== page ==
We believe him to have been born before 1100, and so to have been a contemporary of Frakark, Thorbiorn Klerk, and Olvir Rosta, of Jarl Ragnvald, of Margret of Athole, Erlend Haraldson and Sweyn, and also of Harold Maddadson; and to have won his Duffus estate, as an addition to his lands at Strabrock, about 1120 or at latest 1130, before or after the crushing defeat, at Stracathro, of the Picts of Angus and Moray; and between these dates to have built the Castle of Duffus on the bank of Loch Spynie, in order to check Norse raids on the Moray coast while the Norse held Turfness or Burghead; and we know that he entertained King David I there during the whole summer of 1150, while that king was superintending the building of the Abbey of Kinloss.

Then the crowd rushes upon it, demolishes it, and scrambles for the burning, smoking embers, which they carry home and carefully preserve as charms to protect them against witchcraft and misfortune. The great antiquity of Burghead, where this curious and no doubt ancient festival is still annually observed, appears from the remains of a very remarkable rampart which formerly encircled the place.

Hence, at the time of casting peats, every one laid aside a large one, saying, 'Faaid mooar moayney son oie'l fingan'; that is, 'a large turf for Fingan Eve." At Burghead, an ancient village on the southern shore of the Moray Firth, about nine miles from the town of Elgin, a festival of fire called "the Burning of the Clavie" has been celebrated from time immemorial on Hogmanay, the last day of December.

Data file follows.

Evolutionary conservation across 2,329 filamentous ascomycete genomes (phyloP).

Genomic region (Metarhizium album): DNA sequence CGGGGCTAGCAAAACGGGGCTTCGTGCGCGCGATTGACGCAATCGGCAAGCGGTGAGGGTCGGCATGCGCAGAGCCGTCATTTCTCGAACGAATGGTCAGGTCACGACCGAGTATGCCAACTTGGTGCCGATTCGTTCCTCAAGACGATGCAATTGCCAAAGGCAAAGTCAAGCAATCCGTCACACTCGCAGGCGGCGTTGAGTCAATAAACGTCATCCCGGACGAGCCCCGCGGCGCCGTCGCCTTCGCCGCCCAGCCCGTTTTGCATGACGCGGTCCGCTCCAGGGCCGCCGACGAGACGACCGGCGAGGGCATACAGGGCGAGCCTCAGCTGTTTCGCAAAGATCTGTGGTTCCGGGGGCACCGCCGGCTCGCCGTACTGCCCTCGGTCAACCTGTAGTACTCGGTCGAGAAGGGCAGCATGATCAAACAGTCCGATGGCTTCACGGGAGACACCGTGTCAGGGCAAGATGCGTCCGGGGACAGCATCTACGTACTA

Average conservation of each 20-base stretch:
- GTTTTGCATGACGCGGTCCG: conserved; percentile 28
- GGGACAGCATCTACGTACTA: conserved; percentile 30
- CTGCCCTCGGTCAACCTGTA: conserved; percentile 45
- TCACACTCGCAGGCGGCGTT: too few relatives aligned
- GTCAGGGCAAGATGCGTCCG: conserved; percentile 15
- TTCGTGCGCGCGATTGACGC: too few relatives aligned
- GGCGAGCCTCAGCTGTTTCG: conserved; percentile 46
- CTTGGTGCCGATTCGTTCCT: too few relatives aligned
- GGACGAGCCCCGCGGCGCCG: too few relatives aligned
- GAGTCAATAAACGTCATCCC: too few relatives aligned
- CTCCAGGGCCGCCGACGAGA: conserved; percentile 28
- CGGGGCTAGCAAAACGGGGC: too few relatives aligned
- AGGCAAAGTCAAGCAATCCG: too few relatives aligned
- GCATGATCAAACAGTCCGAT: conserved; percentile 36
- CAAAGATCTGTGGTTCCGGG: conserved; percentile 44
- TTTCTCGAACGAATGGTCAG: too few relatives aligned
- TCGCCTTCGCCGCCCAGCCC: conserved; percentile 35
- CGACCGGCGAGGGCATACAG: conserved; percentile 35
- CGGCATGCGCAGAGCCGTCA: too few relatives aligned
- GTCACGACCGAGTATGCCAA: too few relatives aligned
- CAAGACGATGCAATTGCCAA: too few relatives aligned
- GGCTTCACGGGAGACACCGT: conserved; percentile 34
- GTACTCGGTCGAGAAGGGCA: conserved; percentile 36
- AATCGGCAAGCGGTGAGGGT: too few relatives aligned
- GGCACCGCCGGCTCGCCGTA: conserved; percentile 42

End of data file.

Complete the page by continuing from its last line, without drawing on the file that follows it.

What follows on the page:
A great battle ensued near the Norse stronghold of Turfness, probably Burghead, where peat is found in abundance, though now submerged; and the battle was fought at Standing Stane in the parish of Duffus, three miles and a half E.S.E. of Burghead, on the 14th of August 1040. The Saga gives the following description of the jarl and of the fighting:

Young concludes as follows: "It is proved that the fort at Burghead was raised by a people skilled in engineering, who used axes and chisels of iron; who shot balista stones over 20 lbs. in weight; and whose daily food was the bos longifrons. A people who made paved roads, and sunk artesian wells, and used Roman beads and pins. The riddle of Burghead should not now be very difficult to read."

They were never imposed on the Moray seaboard, which was not permanently held by the Norse. Freskyn and his descendants saw to that. His fortress at Duffus checked all raids from their fort at Burghead. Of outward and visible monuments, save here and there a howe or grave-mound, the Vikings, unlike their Pictish predecessors, have left us little or nothing on the mainland.

Thomas's Day in the Isle of Man, 266; the "Burning of the Clavie" at Burghead on the last day of December, 266-268; Christmas procession with burning tar-barrels at Lerwick, 268 sq. The Need-fire, pp. 269-300.

The voice was that of the gallant sailor already referred to; the others were too much exhausted to utter a word. McIntosh, the pilot from Burghead, expired from sheer cold and exhaustion. None who saw him perish soon forgot the fearful agony of his daughter as she bade her father farewell from the parapet of the breakwater.

"`The sum of 9 pounds has recently been given by the National Lifeboat Institution to a boat's crew, in appreciation of their gallant conduct in putting off in a salmon-coble, during a heavy gale of wind, and rescuing, at great risk of life, the crew of four men of the schooner Thankful of Sunderland, which was totally wrecked off Burghead, n.b., on the 19th July.